Onefinity github question

I would like to maybe contribute to the oneifinity github. I have some programming expericence but tootal noob when it comes to github. My question is there a sim/emulator to test my changes or I have to run them on my actual controller. Seems like there should be a emulator for software testing.

Thanks in advance

Github is just a file repository that maintains a version history… that’s it.

Hey rockytoptim,

it is important to understand that git is not github.

Git is a version control software. It has many advantages in comparison to other versioning systems. I run git since it exists and can only recommend it. It is a free and open source software.

In fact the actual way to use and contribute to a git repository is to first mirror the codebase of the repository on your local computer. This is done by a simple command in your local installation of git. This is because git is designed to be a Distributed Version Control System (as opposed to a server-client service).

GitHub, Inc. is a internet hoster that uses git. It has nothing to do with git except that it uses git to provide its service. You do not need to use for working on a git repository or your fork of one. You can use your local installation of the git software alone to contribute to any git repository.

I do not particularly like, and since it was acquired by microsoft, well…

If you are new to using a version control software, it would be the best to first install git and learn to use it and to understand how it works.

Git Homepage:

Git’s Git Repository:

Further Reading:

About Git, the free and open distributed control version software:
About GitHub, Inc., the provider of a web portal, owned by Microsoft:
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Of course there are software simulators. But the Onefinity Controller, which has its hardware and its software based on the Buildbotics Controller, is a rather complex circuit / rather complex circuit. You have a mainboard with an ATxmega microcontroller and the stepper drivers and so on, and attached to it over its GPIO pins you have a Raspberry Pi 3 which is a Computer and makes the Controller be a stand-alone CNC Controller.

So yes, it would be the best to test your code on your local controller. Or, if it’s just related to the web interface of the application, on a running copy of the OS image.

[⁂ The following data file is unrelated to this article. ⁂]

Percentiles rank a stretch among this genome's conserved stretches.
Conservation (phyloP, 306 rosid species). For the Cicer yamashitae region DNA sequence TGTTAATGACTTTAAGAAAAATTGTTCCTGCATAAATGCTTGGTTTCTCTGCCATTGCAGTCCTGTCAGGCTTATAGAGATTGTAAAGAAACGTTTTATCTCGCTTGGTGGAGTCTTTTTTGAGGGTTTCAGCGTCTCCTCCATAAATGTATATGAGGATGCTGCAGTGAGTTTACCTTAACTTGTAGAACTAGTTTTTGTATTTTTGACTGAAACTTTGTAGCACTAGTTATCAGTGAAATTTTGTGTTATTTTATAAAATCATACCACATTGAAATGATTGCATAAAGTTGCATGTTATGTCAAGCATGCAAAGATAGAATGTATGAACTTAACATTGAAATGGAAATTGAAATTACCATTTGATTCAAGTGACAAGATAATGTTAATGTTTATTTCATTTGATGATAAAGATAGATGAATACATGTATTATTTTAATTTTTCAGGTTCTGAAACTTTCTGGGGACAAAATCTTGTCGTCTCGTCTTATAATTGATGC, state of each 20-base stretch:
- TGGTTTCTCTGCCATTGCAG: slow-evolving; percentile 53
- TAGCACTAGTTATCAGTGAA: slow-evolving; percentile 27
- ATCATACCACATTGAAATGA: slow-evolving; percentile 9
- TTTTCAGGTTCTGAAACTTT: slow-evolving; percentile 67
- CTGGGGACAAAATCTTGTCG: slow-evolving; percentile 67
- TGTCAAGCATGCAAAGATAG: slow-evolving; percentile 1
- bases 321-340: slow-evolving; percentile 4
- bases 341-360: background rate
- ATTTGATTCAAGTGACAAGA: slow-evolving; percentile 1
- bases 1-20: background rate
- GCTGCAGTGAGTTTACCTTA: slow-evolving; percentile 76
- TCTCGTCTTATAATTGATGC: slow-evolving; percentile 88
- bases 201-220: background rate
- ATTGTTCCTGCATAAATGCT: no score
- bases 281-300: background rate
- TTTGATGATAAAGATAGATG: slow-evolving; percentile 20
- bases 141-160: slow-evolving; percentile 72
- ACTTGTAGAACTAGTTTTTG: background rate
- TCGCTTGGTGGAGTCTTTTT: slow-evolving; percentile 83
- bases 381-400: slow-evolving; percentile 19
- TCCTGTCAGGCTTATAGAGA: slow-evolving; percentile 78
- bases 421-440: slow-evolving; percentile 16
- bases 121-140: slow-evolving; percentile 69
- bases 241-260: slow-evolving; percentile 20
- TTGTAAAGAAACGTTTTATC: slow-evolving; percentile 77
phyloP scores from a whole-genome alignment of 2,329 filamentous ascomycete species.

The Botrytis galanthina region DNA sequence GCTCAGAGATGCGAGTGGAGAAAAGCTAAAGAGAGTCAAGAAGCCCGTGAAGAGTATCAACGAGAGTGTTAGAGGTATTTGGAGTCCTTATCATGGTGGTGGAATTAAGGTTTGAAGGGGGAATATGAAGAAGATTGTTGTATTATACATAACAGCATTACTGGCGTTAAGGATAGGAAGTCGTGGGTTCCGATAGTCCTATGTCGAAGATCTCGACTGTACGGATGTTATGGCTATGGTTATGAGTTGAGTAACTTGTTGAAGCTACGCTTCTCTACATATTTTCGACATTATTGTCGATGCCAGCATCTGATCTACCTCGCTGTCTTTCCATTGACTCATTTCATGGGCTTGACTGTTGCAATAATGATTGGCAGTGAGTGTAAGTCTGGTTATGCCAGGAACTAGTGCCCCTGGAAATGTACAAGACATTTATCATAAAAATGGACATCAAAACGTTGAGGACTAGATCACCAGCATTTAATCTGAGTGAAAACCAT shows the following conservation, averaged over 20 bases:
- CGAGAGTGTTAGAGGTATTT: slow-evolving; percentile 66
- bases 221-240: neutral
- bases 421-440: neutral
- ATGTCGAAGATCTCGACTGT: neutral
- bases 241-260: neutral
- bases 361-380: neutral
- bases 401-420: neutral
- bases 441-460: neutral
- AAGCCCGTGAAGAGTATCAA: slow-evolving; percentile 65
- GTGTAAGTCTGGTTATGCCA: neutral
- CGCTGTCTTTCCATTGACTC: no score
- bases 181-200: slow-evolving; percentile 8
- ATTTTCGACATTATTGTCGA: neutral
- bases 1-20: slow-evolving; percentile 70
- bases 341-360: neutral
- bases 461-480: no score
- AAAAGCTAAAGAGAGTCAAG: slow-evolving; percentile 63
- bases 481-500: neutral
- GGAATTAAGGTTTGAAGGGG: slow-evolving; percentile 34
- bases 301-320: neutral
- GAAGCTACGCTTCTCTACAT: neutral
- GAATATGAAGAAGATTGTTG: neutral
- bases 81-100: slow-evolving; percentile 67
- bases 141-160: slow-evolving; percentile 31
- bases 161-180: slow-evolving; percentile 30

Thanks @Aiph5u for the information. I will look into it.

Hey Tim,

just to prevent any shyness:

Git Quick Start:

  • Download Git from the Git Download page.
    Installation depends on which Operating System you run on your PC. See:

    Under Debian GNU/Linux and many of its derivates it would go this way:
    apt-get install git git-doc

  • After installation, you would create a folder for working with Git, e.g. called ‘git’:
    e.g. mkdir git or whatever you do to create a folder on your Operating system.

  • Then you would do:

    cd git # move into the folder you created
    git config --global "Firstname Name" # Note: If you skip this step, git will  guess your name using your system information
    git config --global # Note: If you skip this step, git will guess your e-mail address using your system information
    git clone git://

That’s it, now you have a clone of the Onefinity-firmware codebase on your computer and you can start to edit it (offline).

For the next steps follow the Git Tutorial: Using Git for collaboration.

By the way, you can also have a look at Buildbotics firmware by using

    git clone git://

Advanced Git Usage

The Pro Git Book is very good and intelligible. Advanced topics in the Pro Git Book are then

In order to contribute to a repository that is hosted on GitHub, you create an account and you “fork” the project under your username. This is not a fork in the classical meaning of the word “fork”, it’s just a work copy on the site. After you’ve cloned this own work copy to your local computer (with the “clone” command shown above), you create a topic branch, you work on what you want to contribute, and when you’re done then you push your contributions to your “fork” on

Then you create a pull request on the site to make the owner of the original repository aware of your contribution. This has the advantage that any user can contribute without having push access to the original repository.

If you don’t want to register at, you can still work on your copy of the repository and after you’re done with the work you want to contribute, you create a patch and submit it to the owner of the repository. This is the classical way (outside of if you have no push access to a repository and are not running your own git server. See git diff and git format-patch.

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